Transgender community members Gracie Cartier and Jacob Rostovsky on LGBTQ solidarity, the pros and cons of a separate Trans Pride celebration and living authentically.
BY MARK ARIEL | PHOTO BY DUSTI CUNNINGHAM
First off—please tell us a little about yourselves.
Gracie:I am Gracie Cartier aka Madame Jeuge (My IG is @madamejeuge). I’m a 40 year old Glam Ma originally from the hard core streets of Philadelphia (North Philly’s Finest). I am an artist and Nite Life’s Disco Diva living my best authentic life here in La La Land while navigating through this beautiful yet challenging world.
Jacob: I am 28 years old and born and raised in Los Angeles. Well, mostly I’m a valley boy but have been living West Hollywood adjacent for about eight years now. I live with my fiancé, Jason, and our two dogs and cat. Right now I am an Associate Marriage and Family Therapist earning my hours towards licensure. I work part time at Being Alive Los Angeles with the HIV+ population and at Gateways Mental Health Hospital as a forensic clinician. I absolutely love it. In my “spare time” I work on developing and running and organization called Queer Works, www.queerworks.org, which is working to reinvent the ways in which the Queer population accesses and receives mental health services.
Jacob Rostovsky: “It’s very easy to forget that our entire movement as a community was started by a trans woman of color. We were there fighting through gay marriage rights, it’s time the community is there for us.”
Recently a few leather men expressed disapproval of the new International Mr. Leather, Jack Thompson, because he is trans. Do you feel supported by the gay community?
Gracie: Personally—I feel that, for the most part, the gay community has been supportive of the trans community. I’m fortunate to have some amazing gays in my corner. However I know that may not be the same for other trans folks. Do I feel that the gay community could step it up in supporting us in other ways… absolutely. Posts and pics about “TransLives Matter” on social media shouldn’t be your only outlet of support. How are you showing up in your day to day when you see a trans person on the street that you may not know. Are you extending love, kindness, a word or ear in that very moment?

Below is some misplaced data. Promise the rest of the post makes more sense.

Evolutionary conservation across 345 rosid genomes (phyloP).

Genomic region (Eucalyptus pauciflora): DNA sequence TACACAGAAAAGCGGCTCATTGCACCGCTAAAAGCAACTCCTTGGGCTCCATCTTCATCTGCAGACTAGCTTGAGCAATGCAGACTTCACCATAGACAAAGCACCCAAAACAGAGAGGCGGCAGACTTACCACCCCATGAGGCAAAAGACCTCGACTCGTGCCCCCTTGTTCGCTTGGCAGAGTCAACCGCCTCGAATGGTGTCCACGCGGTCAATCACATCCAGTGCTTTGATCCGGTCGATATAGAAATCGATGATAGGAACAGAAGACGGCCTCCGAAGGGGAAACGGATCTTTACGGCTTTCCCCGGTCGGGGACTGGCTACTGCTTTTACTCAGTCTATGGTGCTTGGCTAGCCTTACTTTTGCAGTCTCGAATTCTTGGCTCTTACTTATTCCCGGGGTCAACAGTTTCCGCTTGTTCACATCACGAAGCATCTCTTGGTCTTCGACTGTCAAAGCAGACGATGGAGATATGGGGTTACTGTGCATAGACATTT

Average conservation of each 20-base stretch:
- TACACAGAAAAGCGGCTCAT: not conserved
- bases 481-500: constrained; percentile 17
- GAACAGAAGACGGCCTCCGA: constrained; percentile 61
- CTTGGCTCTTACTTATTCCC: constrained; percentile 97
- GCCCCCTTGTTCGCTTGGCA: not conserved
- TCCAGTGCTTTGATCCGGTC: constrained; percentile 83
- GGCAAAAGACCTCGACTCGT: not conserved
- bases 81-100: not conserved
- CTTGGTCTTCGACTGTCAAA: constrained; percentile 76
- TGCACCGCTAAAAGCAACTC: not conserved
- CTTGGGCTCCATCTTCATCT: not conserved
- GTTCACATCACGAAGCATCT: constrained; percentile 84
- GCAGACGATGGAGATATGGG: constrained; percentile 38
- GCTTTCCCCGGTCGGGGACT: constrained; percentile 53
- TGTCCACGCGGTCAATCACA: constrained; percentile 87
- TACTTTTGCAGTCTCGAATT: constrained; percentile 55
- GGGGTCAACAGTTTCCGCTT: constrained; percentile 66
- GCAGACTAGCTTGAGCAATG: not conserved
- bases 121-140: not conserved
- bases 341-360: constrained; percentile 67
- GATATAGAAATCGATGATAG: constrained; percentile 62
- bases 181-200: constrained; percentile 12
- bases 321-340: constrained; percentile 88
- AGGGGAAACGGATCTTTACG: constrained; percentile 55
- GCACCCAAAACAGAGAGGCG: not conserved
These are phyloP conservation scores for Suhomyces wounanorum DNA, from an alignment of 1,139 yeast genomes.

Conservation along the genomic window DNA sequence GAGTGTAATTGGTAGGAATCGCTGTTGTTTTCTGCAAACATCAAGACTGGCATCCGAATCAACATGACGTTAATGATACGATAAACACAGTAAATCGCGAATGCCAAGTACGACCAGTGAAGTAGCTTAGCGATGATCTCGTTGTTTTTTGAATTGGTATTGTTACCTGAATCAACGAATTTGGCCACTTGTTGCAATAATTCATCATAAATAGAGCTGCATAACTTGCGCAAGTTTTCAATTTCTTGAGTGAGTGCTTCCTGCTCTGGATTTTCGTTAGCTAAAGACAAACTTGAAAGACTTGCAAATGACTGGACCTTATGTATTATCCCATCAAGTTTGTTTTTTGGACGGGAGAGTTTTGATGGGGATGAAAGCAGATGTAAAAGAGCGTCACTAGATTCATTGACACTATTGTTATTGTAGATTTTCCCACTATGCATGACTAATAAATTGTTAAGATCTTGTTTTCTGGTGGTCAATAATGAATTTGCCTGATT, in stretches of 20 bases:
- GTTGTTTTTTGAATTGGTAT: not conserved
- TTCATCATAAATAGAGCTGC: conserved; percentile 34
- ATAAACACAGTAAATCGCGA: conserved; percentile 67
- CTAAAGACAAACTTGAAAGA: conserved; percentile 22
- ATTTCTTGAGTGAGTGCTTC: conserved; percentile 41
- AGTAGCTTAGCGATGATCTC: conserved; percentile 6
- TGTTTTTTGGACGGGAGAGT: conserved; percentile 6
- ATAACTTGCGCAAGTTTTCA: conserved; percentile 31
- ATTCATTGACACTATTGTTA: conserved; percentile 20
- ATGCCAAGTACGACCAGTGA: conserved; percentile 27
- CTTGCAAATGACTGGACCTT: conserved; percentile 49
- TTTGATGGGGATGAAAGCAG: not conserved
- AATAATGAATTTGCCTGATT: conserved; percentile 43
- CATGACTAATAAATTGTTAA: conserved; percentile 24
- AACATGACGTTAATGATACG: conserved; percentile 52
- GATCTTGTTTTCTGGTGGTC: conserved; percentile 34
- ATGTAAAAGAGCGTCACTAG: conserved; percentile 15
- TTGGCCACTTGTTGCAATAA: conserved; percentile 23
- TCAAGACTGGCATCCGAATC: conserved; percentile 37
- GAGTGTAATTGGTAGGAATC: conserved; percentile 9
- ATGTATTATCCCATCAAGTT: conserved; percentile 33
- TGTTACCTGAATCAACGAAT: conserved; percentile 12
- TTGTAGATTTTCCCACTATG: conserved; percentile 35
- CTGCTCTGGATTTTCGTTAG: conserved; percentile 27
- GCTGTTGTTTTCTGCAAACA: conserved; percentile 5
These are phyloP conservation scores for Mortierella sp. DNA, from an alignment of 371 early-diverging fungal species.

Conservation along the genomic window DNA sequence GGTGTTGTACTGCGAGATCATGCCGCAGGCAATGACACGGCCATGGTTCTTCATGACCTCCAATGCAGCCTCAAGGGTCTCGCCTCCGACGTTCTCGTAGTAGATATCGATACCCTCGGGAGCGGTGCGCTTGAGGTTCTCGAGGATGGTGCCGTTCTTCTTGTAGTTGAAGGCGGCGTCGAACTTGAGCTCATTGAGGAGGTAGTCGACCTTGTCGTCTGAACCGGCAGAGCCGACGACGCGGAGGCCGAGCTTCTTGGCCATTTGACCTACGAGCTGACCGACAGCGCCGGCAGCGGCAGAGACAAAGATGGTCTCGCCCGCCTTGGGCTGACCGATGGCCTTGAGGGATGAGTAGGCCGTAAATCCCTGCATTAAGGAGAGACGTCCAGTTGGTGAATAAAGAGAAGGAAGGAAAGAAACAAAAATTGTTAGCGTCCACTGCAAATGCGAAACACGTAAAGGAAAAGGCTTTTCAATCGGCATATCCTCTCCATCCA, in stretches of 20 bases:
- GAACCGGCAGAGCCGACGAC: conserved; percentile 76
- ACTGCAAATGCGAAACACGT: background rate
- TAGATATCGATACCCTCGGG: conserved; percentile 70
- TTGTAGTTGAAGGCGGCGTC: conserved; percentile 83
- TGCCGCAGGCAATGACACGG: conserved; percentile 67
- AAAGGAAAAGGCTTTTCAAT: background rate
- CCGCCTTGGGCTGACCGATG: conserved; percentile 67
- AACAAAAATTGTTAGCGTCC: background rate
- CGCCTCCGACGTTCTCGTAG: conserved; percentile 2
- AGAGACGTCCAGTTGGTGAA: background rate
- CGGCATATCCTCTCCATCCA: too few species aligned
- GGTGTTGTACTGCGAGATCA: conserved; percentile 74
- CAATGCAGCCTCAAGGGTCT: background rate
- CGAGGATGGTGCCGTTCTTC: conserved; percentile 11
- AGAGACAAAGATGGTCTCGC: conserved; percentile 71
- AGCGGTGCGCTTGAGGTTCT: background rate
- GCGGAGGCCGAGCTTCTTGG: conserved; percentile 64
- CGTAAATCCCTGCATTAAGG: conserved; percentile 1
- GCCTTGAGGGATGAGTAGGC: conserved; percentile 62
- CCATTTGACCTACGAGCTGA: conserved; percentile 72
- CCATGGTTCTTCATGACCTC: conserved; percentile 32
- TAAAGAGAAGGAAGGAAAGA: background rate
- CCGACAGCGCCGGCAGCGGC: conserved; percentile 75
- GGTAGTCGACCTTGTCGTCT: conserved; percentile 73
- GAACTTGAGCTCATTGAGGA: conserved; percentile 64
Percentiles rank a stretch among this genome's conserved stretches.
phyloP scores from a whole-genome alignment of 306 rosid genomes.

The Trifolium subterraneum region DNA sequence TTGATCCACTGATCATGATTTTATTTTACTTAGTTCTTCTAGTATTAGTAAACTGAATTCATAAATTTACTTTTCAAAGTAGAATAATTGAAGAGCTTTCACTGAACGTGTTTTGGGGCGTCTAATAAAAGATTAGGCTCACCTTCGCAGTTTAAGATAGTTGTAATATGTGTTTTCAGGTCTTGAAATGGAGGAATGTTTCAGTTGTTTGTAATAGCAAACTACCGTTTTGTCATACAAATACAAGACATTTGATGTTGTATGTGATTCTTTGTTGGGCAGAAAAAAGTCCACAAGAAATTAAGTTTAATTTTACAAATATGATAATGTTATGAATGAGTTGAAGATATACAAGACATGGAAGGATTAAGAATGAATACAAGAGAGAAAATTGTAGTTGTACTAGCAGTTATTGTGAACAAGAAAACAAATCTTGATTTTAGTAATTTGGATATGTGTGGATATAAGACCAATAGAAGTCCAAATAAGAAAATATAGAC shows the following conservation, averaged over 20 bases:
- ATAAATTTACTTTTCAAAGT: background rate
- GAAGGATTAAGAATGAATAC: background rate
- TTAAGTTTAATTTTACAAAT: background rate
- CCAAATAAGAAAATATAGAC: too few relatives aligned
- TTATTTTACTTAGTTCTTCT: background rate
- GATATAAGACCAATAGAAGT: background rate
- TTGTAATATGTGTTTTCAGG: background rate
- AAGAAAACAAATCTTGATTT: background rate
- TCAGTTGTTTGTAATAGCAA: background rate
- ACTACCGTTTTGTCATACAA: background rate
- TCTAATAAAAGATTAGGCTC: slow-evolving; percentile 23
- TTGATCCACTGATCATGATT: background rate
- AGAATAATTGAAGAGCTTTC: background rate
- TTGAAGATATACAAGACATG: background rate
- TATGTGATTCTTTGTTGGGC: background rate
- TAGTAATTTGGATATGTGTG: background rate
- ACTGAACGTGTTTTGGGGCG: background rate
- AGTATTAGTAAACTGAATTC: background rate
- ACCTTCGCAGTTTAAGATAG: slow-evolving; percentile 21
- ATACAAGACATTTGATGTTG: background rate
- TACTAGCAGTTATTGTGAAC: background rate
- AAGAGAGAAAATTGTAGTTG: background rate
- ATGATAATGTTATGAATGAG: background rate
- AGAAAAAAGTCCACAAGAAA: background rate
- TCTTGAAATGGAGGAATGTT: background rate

Jacob: This question brings up a lot for me. I identify as a transgender gay male, which means I was born female, transitioned to male and am sexually attracted to men. I’m engaged to a cisgender gay male who has been nothing but supportive, accepting and a vocal and active champion for Trans rights. I am extremely lucky to have him, as he is me. With that said, most of my experience as a gay trans male is has either been met with exclusion or fetishizing. When a cisgender gay male finds out I’m trans the first reaction is usually “when can I see you naked” or “when can I try you.” While that’s nice and all, I’m not a piece of meat to “try” or an item off someone’s bucket list. If I’m not met with that then I’m met with “girls don’t belong in our space” or “sorry, this is a man’s only event.” Last time I checked I was a man, and if you don’t believe me check my ID. But I get it, the gay community is super fascinated with penis, and if you don’t have one then how can you really be gay. That’s just my experience. I can’t really speak to the experience of a trans woman, but from what I’ve seen they are often left out of conversations even more.